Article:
The Jerusalem Chamber is a reproduction of the room in London’s Westminster Abby where part of the King James Version of the Bible were translated and serves as a display area for the University’s collection of rare Bibles including the 1611 and 1613 editions King James Version, the 1608 edition of the Geneva Bible, and the Saur Bible of 1776.
The Jerusalem Chamber is reproduced in the Mack Library with the kind permission of the Dean and the Chapter of Westminster Abbey.
Dating from the late 14th century, the Jerusalem Chamber formed part of the lodging of the Abbots of Westminster and probably took its name from the subject of the tapestries originally hung there. It is known to have been remodeled and altered on several occasions. It was originally Gothic in character as is evidenced by the fireplace frontal, which appears to have been a part of the original construction, and by the open high ceiling in the room since its final restoration.
Dean Stanley (1864-81) removed the lowered ceiling and paneled the walls with cedar wood brought from Lebanon. He did not, however, remove the carved cedar wood over the mantel. It had been installed by Lord Keeper Williams, Dean of Westminster in the reign of James I, when the room was remodeled to celebrate the betrothal of Charles I, then Prince of Wales, and the French Princess Henrietta Maria (1624).
The traditional story in Shakespeare's play King Henry IV is supposed to have taken place in the Chamber. King Henry IV, who after a long reign was still troubled in conscience because of his usurpation of the throne and involvement in the death of King Richard II, had planned to make a pilgrimage to the Holy Land as an atonement. (It had been prophesied that he would die in Jerusalem.)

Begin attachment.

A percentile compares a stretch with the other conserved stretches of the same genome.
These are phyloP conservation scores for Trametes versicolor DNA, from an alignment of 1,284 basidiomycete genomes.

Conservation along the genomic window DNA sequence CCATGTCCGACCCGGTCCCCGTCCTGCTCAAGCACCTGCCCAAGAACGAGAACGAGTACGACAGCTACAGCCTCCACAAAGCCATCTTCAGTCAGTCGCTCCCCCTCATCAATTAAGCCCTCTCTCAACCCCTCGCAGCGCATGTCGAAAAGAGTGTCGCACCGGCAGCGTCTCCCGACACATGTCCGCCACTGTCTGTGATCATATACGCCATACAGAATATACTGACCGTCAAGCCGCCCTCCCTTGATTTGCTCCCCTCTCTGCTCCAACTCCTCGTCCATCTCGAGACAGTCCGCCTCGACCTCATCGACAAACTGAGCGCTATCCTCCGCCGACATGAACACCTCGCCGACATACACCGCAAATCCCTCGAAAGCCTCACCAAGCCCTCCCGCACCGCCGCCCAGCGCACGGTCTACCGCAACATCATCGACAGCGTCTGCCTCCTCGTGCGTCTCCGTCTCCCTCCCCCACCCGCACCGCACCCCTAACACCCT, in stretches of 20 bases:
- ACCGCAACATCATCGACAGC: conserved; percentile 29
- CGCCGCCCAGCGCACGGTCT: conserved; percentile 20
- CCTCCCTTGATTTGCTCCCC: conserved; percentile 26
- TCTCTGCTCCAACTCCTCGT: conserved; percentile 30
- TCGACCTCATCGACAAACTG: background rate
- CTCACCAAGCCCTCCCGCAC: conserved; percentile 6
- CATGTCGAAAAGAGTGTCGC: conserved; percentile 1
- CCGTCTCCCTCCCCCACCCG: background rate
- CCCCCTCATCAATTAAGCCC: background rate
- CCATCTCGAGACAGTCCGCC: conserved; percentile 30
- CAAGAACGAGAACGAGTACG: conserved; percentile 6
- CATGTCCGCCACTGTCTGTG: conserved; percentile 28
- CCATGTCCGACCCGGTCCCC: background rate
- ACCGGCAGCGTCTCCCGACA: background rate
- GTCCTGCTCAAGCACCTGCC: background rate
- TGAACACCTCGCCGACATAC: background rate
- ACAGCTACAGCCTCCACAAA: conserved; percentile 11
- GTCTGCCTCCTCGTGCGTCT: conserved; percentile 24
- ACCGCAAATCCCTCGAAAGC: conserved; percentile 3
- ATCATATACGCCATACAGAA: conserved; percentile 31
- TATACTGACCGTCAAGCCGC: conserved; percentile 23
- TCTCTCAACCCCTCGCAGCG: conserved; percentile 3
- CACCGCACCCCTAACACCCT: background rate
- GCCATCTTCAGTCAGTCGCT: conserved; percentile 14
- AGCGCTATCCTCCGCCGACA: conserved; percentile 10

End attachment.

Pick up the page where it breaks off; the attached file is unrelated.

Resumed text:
On a visit to the Abbey on the eve of his departure, "while he was making his prayers at St. Edward's Shrine to take there his leave and so speed him on his journey, he became so sick that such as were about him feared that he would have died right there. Wherefore they, for his comfort, bore him into the Abbot's place and laid him down before the fire in his chamber. On coming to himself and learning that he was in the Chamber named Hierusalem, then said the King, 'Laud be to the Father of Heaven! for now I know that I shall die in this chamber, according to the prophecy made of me before said, that I should die in Hierusalem,' and so he made himself ready, and died shortly after."